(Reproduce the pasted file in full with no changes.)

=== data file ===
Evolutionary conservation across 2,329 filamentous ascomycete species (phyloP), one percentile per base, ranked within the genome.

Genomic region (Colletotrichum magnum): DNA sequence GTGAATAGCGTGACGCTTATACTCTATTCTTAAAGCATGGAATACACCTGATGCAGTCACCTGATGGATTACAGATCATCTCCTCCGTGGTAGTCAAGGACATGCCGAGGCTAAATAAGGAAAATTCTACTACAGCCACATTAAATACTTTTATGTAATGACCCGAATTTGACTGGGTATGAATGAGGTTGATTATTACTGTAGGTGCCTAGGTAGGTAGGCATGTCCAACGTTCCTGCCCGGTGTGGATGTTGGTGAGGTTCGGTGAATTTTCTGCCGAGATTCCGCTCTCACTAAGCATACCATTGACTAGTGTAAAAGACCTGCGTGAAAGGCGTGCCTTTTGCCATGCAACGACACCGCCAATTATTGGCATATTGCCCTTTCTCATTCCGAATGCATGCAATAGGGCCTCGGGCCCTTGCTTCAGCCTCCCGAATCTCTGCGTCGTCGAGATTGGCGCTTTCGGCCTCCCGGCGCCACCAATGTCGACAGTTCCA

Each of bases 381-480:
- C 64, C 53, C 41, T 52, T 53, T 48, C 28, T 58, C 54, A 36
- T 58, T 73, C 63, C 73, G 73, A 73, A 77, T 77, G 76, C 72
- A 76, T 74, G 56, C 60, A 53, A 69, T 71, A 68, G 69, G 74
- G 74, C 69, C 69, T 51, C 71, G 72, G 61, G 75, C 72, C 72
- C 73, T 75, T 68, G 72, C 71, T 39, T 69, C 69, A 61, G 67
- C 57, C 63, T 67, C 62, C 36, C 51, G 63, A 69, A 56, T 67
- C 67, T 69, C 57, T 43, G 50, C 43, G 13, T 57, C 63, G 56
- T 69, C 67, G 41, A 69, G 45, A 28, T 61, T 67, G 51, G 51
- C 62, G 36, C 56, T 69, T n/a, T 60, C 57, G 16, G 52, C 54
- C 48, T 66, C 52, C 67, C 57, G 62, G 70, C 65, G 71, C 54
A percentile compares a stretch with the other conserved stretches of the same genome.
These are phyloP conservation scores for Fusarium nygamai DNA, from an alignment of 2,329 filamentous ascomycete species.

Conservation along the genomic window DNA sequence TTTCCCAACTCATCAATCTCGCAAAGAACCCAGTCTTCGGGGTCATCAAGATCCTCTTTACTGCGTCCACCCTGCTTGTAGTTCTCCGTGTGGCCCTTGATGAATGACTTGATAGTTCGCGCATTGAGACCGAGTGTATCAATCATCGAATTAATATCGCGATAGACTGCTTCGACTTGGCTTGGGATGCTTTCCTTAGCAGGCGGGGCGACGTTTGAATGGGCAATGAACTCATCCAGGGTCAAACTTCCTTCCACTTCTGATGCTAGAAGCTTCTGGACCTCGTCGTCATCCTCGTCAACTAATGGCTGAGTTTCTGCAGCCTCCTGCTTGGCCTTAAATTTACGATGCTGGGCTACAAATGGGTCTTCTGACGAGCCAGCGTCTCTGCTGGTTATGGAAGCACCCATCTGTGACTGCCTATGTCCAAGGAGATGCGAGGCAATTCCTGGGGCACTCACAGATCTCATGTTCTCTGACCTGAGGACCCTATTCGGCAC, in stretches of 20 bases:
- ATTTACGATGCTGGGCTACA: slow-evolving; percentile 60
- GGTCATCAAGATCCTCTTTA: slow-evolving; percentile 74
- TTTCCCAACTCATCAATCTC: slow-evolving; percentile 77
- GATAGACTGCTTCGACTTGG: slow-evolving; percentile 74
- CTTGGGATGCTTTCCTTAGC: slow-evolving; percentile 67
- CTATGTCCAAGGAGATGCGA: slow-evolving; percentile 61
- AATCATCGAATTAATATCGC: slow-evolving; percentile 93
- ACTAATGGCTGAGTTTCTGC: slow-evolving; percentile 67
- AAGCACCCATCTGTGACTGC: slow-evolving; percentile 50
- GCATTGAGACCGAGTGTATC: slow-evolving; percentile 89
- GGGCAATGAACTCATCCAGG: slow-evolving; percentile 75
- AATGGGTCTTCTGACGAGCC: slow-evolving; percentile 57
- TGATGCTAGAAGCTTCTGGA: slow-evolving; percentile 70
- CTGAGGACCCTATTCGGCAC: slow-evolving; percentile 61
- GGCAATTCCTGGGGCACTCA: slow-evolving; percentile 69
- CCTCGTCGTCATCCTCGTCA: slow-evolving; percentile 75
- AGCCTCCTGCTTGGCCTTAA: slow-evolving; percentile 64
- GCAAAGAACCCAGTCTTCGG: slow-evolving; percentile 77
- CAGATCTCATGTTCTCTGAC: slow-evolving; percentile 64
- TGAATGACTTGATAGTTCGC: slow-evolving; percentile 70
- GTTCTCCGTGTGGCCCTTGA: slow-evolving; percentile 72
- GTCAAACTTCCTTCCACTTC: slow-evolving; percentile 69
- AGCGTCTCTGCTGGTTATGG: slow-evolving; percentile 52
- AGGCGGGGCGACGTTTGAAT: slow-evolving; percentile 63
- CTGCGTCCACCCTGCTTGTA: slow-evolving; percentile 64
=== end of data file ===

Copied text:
Evolutionary conservation across 2,329 filamentous ascomycete species (phyloP), one percentile per base, ranked within the genome.

Genomic region (Colletotrichum magnum): DNA sequence GTGAATAGCGTGACGCTTATACTCTATTCTTAAAGCATGGAATACACCTGATGCAGTCACCTGATGGATTACAGATCATCTCCTCCGTGGTAGTCAAGGACATGCCGAGGCTAAATAAGGAAAATTCTACTACAGCCACATTAAATACTTTTATGTAATGACCCGAATTTGACTGGGTATGAATGAGGTTGATTATTACTGTAGGTGCCTAGGTAGGTAGGCATGTCCAACGTTCCTGCCCGGTGTGGATGTTGGTGAGGTTCGGTGAATTTTCTGCCGAGATTCCGCTCTCACTAAGCATACCATTGACTAGTGTAAAAGACCTGCGTGAAAGGCGTGCCTTTTGCCATGCAACGACACCGCCAATTATTGGCATATTGCCCTTTCTCATTCCGAATGCATGCAATAGGGCCTCGGGCCCTTGCTTCAGCCTCCCGAATCTCTGCGTCGTCGAGATTGGCGCTTTCGGCCTCCCGGCGCCACCAATGTCGACAGTTCCA

Each of bases 381-480:
- C 64, C 53, C 41, T 52, T 53, T 48, C 28, T 58, C 54, A 36
- T 58, T 73, C 63, C 73, G 73, A 73, A 77, T 77, G 76, C 72
- A 76, T 74, G 56, C 60, A 53, A 69, T 71, A 68, G 69, G 74
- G 74, C 69, C 69, T 51, C 71, G 72, G 61, G 75, C 72, C 72
- C 73, T 75, T 68, G 72, C 71, T 39, T 69, C 69, A 61, G 67
- C 57, C 63, T 67, C 62, C 36, C 51, G 63, A 69, A 56, T 67
- C 67, T 69, C 57, T 43, G 50, C 43, G 13, T 57, C 63, G 56
- T 69, C 67, G 41, A 69, G 45, A 28, T 61, T 67, G 51, G 51
- C 62, G 36, C 56, T 69, T n/a, T 60, C 57, G 16, G 52, C 54
- C 48, T 66, C 52, C 67, C 57, G 62, G 70, C 65, G 71, C 54
A percentile compares a stretch with the other conserved stretches of the same genome.
These are phyloP conservation scores for Fusarium nygamai DNA, from an alignment of 2,329 filamentous ascomycete species.

Conservation along the genomic window DNA sequence TTTCCCAACTCATCAATCTCGCAAAGAACCCAGTCTTCGGGGTCATCAAGATCCTCTTTACTGCGTCCACCCTGCTTGTAGTTCTCCGTGTGGCCCTTGATGAATGACTTGATAGTTCGCGCATTGAGACCGAGTGTATCAATCATCGAATTAATATCGCGATAGACTGCTTCGACTTGGCTTGGGATGCTTTCCTTAGCAGGCGGGGCGACGTTTGAATGGGCAATGAACTCATCCAGGGTCAAACTTCCTTCCACTTCTGATGCTAGAAGCTTCTGGACCTCGTCGTCATCCTCGTCAACTAATGGCTGAGTTTCTGCAGCCTCCTGCTTGGCCTTAAATTTACGATGCTGGGCTACAAATGGGTCTTCTGACGAGCCAGCGTCTCTGCTGGTTATGGAAGCACCCATCTGTGACTGCCTATGTCCAAGGAGATGCGAGGCAATTCCTGGGGCACTCACAGATCTCATGTTCTCTGACCTGAGGACCCTATTCGGCAC, in stretches of 20 bases:
- ATTTACGATGCTGGGCTACA: slow-evolving; percentile 60
- GGTCATCAAGATCCTCTTTA: slow-evolving; percentile 74
- TTTCCCAACTCATCAATCTC: slow-evolving; percentile 77
- GATAGACTGCTTCGACTTGG: slow-evolving; percentile 74
- CTTGGGATGCTTTCCTTAGC: slow-evolving; percentile 67
- CTATGTCCAAGGAGATGCGA: slow-evolving; percentile 61
- AATCATCGAATTAATATCGC: slow-evolving; percentile 93
- ACTAATGGCTGAGTTTCTGC: slow-evolving; percentile 67
- AAGCACCCATCTGTGACTGC: slow-evolving; percentile 50
- GCATTGAGACCGAGTGTATC: slow-evolving; percentile 89
- GGGCAATGAACTCATCCAGG: slow-evolving; percentile 75
- AATGGGTCTTCTGACGAGCC: slow-evolving; percentile 57
- TGATGCTAGAAGCTTCTGGA: slow-evolving; percentile 70
- CTGAGGACCCTATTCGGCAC: slow-evolving; percentile 61
- GGCAATTCCTGGGGCACTCA: slow-evolving; percentile 69
- CCTCGTCGTCATCCTCGTCA: slow-evolving; percentile 75
- AGCCTCCTGCTTGGCCTTAA: slow-evolving; percentile 64
- GCAAAGAACCCAGTCTTCGG: slow-evolving; percentile 77
- CAGATCTCATGTTCTCTGAC: slow-evolving; percentile 64
- TGAATGACTTGATAGTTCGC: slow-evolving; percentile 70
- GTTCTCCGTGTGGCCCTTGA: slow-evolving; percentile 72
- GTCAAACTTCCTTCCACTTC: slow-evolving; percentile 69
- AGCGTCTCTGCTGGTTATGG: slow-evolving; percentile 52
- AGGCGGGGCGACGTTTGAAT: slow-evolving; percentile 63
- CTGCGTCCACCCTGCTTGTA: slow-evolving; percentile 64